Li G.,University of Sichuan | Xu F.,Sun Yat Sen University | Zhu J.,Institute for Engineering in Medicine | Krawczyk M.,Institute for Engineering in Medicine | And 28 more authors.
Journal of Biological Chemistry | Year: 2015

PAX6 is a master regulatory gene involved in neuronal cell fate specification. It also plays a critical role in early eye field and subsequent limbal stem cell (LSC) determination during eye development. Defects in Pax6 cause aniridia and LSC deficiency in humans and the Sey (Small eye) phenotype in mice (Massé, K., Bhamra, S., Eason, R., Dale, N., and Jones, E. A. (2007) Nature 449, 1058-1062). However, how PAX6 specifies LSC and corneal fates during eye development is not well understood. Here, we show that PAX6 is expressed in the primitive eye cup and later in corneal tissue progenitors in early embryonic development. In contrast, p63 expression commences after that of PAX6 in ocular adnexal and skin tissue progenitors and later in LSCs. Using an in vitro feeder-free culture system, we show that PAX6 knockdown in LSCs led to up-regulation of skin epidermis-specific keratins concomitant with differentiation to a skin fate. Using gene expression analysis, we identified the involvement of Notch, Wnt, and TGF-β signaling pathways in LSC fate determination. Thus, loss of PAX6 converts LSCs to epidermal stem cells, as demonstrated by a switch in the keratin gene expression profile and by the appearance of congenital dermoid tissue. © 2015, American Society for Biochemistry and Molecular Biology Inc. All rights reserved.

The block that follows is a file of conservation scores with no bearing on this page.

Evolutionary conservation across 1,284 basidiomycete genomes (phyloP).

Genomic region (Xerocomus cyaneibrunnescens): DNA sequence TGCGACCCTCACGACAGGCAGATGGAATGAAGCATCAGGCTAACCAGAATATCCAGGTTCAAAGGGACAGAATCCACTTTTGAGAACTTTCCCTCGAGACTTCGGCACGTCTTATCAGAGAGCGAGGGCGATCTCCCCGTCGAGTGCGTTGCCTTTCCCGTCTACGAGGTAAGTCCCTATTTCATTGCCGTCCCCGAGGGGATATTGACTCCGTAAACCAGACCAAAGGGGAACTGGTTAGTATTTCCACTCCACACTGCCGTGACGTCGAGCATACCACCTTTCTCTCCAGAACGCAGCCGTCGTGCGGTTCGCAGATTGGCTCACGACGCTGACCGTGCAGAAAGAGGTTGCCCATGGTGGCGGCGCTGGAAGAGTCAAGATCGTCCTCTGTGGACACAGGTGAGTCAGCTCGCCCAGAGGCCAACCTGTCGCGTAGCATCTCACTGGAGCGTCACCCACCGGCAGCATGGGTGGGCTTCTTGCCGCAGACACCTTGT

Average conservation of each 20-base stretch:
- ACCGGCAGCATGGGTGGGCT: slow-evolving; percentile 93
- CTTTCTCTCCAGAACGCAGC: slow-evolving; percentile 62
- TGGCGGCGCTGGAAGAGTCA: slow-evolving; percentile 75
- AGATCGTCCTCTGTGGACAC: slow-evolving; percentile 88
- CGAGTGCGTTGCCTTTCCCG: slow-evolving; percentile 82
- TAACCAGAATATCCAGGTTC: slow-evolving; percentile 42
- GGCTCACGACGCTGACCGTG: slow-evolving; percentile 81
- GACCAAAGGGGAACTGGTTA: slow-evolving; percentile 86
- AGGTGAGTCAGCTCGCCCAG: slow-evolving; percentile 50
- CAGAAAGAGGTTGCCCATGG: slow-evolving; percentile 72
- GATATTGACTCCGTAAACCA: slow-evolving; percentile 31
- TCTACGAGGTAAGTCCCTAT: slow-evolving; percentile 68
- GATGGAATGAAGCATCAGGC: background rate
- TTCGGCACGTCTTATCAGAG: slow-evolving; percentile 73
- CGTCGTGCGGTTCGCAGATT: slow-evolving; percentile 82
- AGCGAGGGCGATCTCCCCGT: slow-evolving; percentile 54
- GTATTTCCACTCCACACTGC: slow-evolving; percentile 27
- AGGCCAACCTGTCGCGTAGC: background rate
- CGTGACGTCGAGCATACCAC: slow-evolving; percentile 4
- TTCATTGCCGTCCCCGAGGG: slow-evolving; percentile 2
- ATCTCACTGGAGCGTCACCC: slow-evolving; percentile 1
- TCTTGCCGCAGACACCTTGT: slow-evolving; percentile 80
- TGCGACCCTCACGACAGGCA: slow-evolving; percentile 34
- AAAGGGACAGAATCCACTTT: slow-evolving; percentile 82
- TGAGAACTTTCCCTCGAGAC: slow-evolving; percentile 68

PubMed | Sun Yat Sen University, Institute for Engineering in Medicine, University of Sichuan, Harvard University and 2 more.
Type: Journal Article | Journal: The Journal of biological chemistry | Year: 2015

PAX6 is a master regulatory gene involved in neuronal cell fate specification. It also plays a critical role in early eye field and subsequent limbal stem cell (LSC) determination during eye development. Defects in Pax6 cause aniridia and LSC deficiency in humans and the Sey (Small eye) phenotype in mice (Mass, K., Bhamra, S., Eason, R., Dale, N., and Jones, E. A. (2007) Nature 449, 1058-1062). However, how PAX6 specifies LSC and corneal fates during eye development is not well understood. Here, we show that PAX6 is expressed in the primitive eye cup and later in corneal tissue progenitors in early embryonic development. In contrast, p63 expression commences after that of PAX6 in ocular adnexal and skin tissue progenitors and later in LSCs. Using an in vitro feeder-free culture system, we show that PAX6 knockdown in LSCs led to up-regulation of skin epidermis-specific keratins concomitant with differentiation to a skin fate. Using gene expression analysis, we identified the involvement of Notch, Wnt, and TGF- signaling pathways in LSC fate determination. Thus, loss of PAX6 converts LSCs to epidermal stem cells, as demonstrated by a switch in the keratin gene expression profile and by the appearance of congenital dermoid tissue.